The Guardian system is appropriate to people getting their living by getting and holding control of territory. That is to say, most forms of government and associated features. It contains things like loyalty, honor, prowess, ostentation, and being fatalistic.

At the top of the Guardian system is Shun Trade. This is because the Guardian must wield force as part of his job. The Guardian is the soldier, the police officer, the border guard, etc. For a Guardian to participate in trade as part of his job is, at best, suspect. If you are tasked to guard a territory, and you start trading it away, the best that people will think of you is that you are a bad guard and that you are flirting with treason.

Rather than trade, Guardians are directed to use largesse, which is a very different thing. Not simple charity, but rather, as reward for and inducement to loyalty. The Roman soldier who came home victorious got rewarded with land. The political guy who helps bring an election victory winds up with a cabinet post.

Each system is shown to be self reinforcing. If you follow all the precepts of the system appropriate to your job, you come out being respected and doing a good job. If you fail at some of them, you wind up failing at your task. Think of a shop keeper who carried a gun and used it as part of his shop-keeping. Think of a soldier who was constantly trying to bargain away the territory he was to guard.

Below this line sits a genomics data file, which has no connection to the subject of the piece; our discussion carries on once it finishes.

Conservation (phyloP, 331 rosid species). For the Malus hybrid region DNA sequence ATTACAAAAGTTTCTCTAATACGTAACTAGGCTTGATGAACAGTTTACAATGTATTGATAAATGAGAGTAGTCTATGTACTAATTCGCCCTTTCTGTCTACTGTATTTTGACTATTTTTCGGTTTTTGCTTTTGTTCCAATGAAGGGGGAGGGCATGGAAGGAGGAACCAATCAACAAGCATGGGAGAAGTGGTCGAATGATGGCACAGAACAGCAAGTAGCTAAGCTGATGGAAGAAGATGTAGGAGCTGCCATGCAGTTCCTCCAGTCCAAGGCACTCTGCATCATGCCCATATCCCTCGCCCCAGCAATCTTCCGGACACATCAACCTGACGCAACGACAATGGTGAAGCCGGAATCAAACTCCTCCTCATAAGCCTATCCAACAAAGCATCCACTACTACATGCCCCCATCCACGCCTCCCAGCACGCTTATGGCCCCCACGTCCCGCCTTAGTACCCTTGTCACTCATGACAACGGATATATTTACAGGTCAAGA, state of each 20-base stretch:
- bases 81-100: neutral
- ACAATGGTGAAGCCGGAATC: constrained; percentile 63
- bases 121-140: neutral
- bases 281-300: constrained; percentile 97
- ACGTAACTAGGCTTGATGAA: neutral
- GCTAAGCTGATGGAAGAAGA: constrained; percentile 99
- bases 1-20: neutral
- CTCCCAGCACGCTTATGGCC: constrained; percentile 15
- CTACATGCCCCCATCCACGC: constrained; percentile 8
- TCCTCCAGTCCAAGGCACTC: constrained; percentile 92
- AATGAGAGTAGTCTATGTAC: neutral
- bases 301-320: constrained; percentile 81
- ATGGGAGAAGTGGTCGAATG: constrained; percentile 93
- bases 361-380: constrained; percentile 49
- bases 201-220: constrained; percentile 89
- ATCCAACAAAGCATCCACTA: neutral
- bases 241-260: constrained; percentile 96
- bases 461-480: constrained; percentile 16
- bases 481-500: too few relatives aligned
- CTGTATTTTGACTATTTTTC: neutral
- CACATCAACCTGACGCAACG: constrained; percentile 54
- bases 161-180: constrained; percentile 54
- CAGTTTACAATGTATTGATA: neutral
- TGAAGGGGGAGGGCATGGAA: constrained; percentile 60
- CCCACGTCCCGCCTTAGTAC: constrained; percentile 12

The book deals with many cases where people have improperly followed the precepts of the side they were supposedly on, or that mixed the two sides. Police given quotas and rewards for lots of arrests, and they wind up inventing reasons to arrest innocent people. The Mafia being incredibly industrious and hard working (a Trade side virtue) but using it to control territory (a Guardian side virtue). And several other examples. Staying to your side works. Straying outside rapidly causes huge problems, and quickly after that disasters.

What is the relevance?

Government wields force. That's necessary since they control the territory. Value neutral here. Not saying they are moral or not moral to do so. Just that they in fact do so. They are Guardians. So they have a huge tendency to look at those who follow the Trade path as suspect and contaminated. Successful governments have an incredibly strong tendency to see free market (that is, for profit) activity as automatically tainted with disloyalty. In the mind of a Guardian, the calculation goes like so. If they were loyal they would be doing it to benefit the government, not to make money. The examples of people who "sold out" and betrayed their home territory are so numerous as to be cliche. And Guardians revile them all very intensely.

So governments see COVID-19 vaccines as something to be given to those who have been loyal, or that it would be valuable to encourage them to be loyal. This is why, for example, some politicians have floated suggestions that certain political divisions should get vaccines first, completely differently from those who have the most urgent medical need. They are trying to reward loyalty, and encourage others to be loyal.